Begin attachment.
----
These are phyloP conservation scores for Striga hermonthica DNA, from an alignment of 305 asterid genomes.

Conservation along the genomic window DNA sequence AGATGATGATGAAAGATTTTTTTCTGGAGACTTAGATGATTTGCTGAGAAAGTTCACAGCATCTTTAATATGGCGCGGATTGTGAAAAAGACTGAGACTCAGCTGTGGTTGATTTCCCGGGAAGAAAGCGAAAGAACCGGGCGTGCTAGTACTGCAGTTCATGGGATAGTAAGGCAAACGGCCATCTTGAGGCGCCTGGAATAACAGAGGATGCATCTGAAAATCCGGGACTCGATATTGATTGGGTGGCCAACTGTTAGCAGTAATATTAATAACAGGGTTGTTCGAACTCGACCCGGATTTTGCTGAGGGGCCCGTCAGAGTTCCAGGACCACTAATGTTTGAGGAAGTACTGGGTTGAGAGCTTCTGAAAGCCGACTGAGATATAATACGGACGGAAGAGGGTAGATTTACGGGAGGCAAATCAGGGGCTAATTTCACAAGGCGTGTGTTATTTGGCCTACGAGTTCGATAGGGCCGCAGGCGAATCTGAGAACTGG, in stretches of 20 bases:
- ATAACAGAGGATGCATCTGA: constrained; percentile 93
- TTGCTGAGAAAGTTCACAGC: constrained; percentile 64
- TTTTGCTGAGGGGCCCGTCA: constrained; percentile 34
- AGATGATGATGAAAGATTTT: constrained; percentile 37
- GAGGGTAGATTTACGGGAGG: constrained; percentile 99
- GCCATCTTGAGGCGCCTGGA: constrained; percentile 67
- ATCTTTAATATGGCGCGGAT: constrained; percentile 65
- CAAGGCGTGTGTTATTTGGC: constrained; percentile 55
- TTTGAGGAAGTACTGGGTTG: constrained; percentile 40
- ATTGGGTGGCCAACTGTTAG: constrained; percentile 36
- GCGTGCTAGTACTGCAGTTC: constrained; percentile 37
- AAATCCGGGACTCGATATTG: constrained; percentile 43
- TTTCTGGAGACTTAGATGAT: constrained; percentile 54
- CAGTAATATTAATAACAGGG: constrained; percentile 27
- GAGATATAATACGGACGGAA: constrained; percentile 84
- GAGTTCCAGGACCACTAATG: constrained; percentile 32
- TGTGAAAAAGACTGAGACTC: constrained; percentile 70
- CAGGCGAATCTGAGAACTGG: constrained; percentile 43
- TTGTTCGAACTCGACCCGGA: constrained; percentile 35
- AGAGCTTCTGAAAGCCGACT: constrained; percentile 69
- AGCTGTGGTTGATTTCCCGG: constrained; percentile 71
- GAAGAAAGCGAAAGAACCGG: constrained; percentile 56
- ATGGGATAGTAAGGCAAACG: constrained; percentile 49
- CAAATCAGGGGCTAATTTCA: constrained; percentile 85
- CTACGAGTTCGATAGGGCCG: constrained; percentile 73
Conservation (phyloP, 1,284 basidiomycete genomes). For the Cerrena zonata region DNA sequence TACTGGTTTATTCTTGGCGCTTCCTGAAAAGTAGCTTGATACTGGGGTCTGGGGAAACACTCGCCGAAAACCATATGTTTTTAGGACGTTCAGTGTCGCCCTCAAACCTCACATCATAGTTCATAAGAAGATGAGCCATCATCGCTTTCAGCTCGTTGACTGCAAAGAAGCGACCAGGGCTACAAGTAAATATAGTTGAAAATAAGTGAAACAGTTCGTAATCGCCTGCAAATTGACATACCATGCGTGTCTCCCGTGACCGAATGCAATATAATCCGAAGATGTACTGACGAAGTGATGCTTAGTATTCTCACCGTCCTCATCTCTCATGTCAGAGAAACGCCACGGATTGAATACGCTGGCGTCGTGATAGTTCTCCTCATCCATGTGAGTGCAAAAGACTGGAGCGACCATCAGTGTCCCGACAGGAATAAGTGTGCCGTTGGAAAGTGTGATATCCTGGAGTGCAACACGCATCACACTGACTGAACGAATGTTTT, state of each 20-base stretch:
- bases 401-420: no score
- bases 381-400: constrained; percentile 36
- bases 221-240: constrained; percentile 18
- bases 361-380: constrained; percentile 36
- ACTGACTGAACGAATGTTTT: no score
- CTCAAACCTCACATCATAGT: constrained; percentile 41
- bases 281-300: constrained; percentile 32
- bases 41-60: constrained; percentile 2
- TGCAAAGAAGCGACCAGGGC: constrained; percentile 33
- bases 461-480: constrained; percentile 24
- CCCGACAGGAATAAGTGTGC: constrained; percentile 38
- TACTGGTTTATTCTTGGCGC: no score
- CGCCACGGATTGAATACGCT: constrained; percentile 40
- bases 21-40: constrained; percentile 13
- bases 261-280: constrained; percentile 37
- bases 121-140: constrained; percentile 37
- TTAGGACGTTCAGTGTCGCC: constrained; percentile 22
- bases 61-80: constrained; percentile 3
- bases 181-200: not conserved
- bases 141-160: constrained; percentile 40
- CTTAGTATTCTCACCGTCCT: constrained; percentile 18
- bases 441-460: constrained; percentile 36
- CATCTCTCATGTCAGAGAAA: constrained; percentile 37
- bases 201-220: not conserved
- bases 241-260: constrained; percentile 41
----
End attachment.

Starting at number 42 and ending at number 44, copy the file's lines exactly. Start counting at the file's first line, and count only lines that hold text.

- bases 21-40: constrained; percentile 13
- bases 261-280: constrained; percentile 37
- bases 121-140: constrained; percentile 37